• Each book must be at least 150 pages long. Audiobooks and large-print books are fine, as long as the regular print version meets the length requirement.
  • A book can only be used for one category, and each category can only be completed once.
  • The highest possible total is 200 points, and the first five people who finish the challenge will be invited to contribute a category for the winter 2016 challenge.

And now for the exciting part: the challenge categories!

5 points: Freebie! Read any book that is at least 150 pages long.

10 points: Read a collection of short stories or essays. They may all be written by the same author, or the book may be an anthology from different writers; your choice!

10 points: Read an adult fiction book written by an author who normally writes books for children. Examples: J. K. Rowling, Judy Blume, Suzanne Collins, Rick Riordan, etc. - Submitted by SCWBC15 finisher Kelly E.

15 points: Read a book set in Appalachia. - Submitted by SCWBC15 finisher Ericka B. (Try this listor this one for inspiration. And here’s a map if you have a book in mind and want to know if it fits the setting.)

15 points: Don’t judge a book by its cover! Read a book with a cover you personally find unappealing.

20 points: Read a book that you have previously only seen the film (movie) of. - Submitted by SCWBC15 finisher Bevchen.

25 points: Read a book with a punny title. The title can be a play on another book title, movie title or a common expression. Examples of such titles include Southern DiscomfortWe'll Always Have Parrots or Bonefire of the Vanities
- Submitted by SCWBC15 finisher Jamie G. 

30 points: Read a microhistory. (Try this list or this one for ideas.)

30 points: Read one book with a good word in the title, and one with a bad word. Note: This category is reeeeeeeally open-ended! Maybe you like turtles, so The Pearl that Broke Its Shell is a title with a "good" word. Similarly, the "bad" word could be a swear word or a literally negative word like “not” or “none,” or it could just be something you don’t like. Have fun with it! (Remember, you must read both books to get 30 points; this category is not worth 15 points per book.)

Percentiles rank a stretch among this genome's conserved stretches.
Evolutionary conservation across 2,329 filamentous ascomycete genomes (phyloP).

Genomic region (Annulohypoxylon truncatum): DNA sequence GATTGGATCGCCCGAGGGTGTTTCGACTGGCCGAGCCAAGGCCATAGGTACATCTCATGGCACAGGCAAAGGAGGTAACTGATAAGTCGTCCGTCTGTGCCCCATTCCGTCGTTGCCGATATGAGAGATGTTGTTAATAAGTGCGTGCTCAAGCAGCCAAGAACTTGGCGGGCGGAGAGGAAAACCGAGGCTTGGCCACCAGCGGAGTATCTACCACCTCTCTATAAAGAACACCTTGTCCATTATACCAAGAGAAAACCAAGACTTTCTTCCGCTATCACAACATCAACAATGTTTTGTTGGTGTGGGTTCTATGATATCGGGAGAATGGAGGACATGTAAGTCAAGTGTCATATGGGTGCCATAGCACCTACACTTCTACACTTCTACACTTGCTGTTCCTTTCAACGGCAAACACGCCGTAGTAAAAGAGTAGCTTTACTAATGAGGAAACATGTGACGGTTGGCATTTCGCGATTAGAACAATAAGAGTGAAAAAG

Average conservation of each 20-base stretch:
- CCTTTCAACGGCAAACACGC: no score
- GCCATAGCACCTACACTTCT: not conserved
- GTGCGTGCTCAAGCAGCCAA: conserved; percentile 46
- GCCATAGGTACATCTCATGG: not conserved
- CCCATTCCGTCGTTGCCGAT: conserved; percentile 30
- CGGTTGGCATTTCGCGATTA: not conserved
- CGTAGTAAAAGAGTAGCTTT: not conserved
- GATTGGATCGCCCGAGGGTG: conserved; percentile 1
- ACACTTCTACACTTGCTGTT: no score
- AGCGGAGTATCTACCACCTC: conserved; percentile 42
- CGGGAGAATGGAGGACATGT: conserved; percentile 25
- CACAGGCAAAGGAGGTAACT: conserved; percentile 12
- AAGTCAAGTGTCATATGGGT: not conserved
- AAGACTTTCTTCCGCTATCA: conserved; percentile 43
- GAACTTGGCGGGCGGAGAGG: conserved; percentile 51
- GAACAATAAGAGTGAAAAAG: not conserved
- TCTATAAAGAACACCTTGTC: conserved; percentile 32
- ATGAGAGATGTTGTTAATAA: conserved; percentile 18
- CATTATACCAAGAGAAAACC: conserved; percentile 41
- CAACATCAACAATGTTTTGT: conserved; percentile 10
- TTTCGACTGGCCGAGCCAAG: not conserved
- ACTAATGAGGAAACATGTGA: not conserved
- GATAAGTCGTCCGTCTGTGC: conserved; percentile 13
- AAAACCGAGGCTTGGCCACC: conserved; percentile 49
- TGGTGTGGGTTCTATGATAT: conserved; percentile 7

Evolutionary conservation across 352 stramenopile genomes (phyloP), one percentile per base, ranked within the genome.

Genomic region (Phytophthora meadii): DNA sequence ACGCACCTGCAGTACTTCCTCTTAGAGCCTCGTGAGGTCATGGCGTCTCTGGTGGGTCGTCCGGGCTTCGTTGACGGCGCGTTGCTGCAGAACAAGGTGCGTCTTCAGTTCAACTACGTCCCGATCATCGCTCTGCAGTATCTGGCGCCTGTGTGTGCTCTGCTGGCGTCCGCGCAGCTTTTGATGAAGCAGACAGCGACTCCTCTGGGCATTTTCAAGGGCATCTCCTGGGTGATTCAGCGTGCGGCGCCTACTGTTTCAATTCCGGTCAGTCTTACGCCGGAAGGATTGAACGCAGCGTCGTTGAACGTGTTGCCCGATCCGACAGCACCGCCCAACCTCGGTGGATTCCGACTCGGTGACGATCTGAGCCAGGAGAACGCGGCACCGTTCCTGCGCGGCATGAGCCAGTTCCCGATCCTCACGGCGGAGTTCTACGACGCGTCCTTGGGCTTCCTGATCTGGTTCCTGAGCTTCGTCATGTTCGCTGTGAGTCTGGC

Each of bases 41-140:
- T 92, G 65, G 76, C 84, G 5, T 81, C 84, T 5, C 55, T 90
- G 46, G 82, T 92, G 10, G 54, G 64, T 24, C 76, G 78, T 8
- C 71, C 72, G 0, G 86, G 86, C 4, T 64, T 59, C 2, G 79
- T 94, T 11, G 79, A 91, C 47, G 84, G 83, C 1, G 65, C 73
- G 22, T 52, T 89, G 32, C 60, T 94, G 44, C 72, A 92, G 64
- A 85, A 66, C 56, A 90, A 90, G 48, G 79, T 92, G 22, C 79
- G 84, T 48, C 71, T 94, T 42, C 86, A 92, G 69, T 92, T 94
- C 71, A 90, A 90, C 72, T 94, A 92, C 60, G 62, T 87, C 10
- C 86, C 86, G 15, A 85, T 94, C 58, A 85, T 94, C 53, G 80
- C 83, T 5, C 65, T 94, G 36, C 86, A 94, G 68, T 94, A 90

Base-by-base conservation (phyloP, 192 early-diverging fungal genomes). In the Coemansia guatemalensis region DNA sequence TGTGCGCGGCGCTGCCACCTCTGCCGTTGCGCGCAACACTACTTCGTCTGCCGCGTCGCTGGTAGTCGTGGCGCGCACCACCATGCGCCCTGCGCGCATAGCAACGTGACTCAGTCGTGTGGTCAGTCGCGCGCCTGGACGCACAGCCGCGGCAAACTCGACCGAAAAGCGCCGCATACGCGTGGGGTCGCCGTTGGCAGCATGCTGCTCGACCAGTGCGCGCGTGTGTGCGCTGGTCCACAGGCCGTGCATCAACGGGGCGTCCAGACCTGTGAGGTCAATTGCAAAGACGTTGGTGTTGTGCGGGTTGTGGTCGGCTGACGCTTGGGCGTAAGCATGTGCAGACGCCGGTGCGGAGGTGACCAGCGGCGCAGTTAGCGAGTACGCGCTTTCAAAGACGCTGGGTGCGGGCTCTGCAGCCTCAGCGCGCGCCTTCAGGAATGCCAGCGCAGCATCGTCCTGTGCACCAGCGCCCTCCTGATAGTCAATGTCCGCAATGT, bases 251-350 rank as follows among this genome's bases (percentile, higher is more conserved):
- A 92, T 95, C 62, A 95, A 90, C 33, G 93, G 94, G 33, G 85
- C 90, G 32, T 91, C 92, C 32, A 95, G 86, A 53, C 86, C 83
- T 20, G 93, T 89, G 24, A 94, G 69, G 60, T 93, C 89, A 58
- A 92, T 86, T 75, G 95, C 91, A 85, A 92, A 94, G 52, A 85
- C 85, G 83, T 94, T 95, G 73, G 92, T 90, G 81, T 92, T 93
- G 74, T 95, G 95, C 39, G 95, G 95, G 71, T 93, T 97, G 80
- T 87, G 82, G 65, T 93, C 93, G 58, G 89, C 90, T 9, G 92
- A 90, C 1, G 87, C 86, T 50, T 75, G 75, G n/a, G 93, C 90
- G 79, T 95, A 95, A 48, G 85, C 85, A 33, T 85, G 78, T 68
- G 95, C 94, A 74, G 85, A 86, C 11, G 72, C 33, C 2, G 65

40 points: Read two books that contain the same word in the title, but once in the singular and once in the plural. For example: Pretty Girls by Karin Slaughter and The Girl in the Red Coat by Kate Hamer, or Fates and Furies by Lauren Groff and The Sound and the Fury by William Faulkner.(Remember, you must read both books to get 40 points; this category is not worth 20 points per book.)

Wednesday, May 18, 2016

How I Have Been Editing

Even before I started typing what I had hand written, I was already mentally editing it. And tonight as typed three more chapters, I found them too long and somewhat repetitive so I cut out a great chunk on two of them and condensed some of it down. My notes for  Chapter 11 were especially  long, a lot had to be taken out.  I  carefully decided what needed to go and what seemed repetitive from previous and subsequent chapters (those I have yet to type) and within each chapter itself.

This definitely is how to write, I have been told.

As of now, typing chapters 12-15 and the epilogue remain to be done. One of these is already pretty short.  I'm anxious to see how many I get typed tomorrow.

Tuesday, May 17, 2016

Longest Paper I Have Ever Typed

To the best of my knowledge, anyway.  I wrote 15 chapters along with the prologue and epilogue. As of now (prior to typing this blogpost),  I have typed and printed the prologue and chapters 1-8, as well as a title page and a table of contents page. Excluding these two pages, my current page count is 47. It's like the college thesis I never wrote.

What, you may be asking?  I didn't write a thesis in college?  Well, not in the way that most people are familiar with the concept.  I was a literature major and where I went to college, we had the option of doing a traditional undergraduate thesis with faculty sponsor or the senior seminar option. The latter will need some explanation. A class taught as a seminar (as opposed to being taught as a lecture) could be used as our exit requirement.  Various such classes on different literature topics were offered each quarter. An essay was required for the class. In some ways, this was like doing a thesis, but it was part of a credit class.  The length of the essay varied by each class and instructor. The class I took for this requirement was on slavery reading. I don't remember too many details about it, though. I always had  to type papers in college, but this senior essay was probably the longest one I had to do then. I seem to recall the required length being 10 pages.

I'm now pondering the idea of going to graduate school, thinking that if I should do so, I'll now be prepared to write a lengthy thesis. I am not certain of whether I'll be doing that, however.  For now, I want to finish typing my memoir, typing as many chapters as I can each day.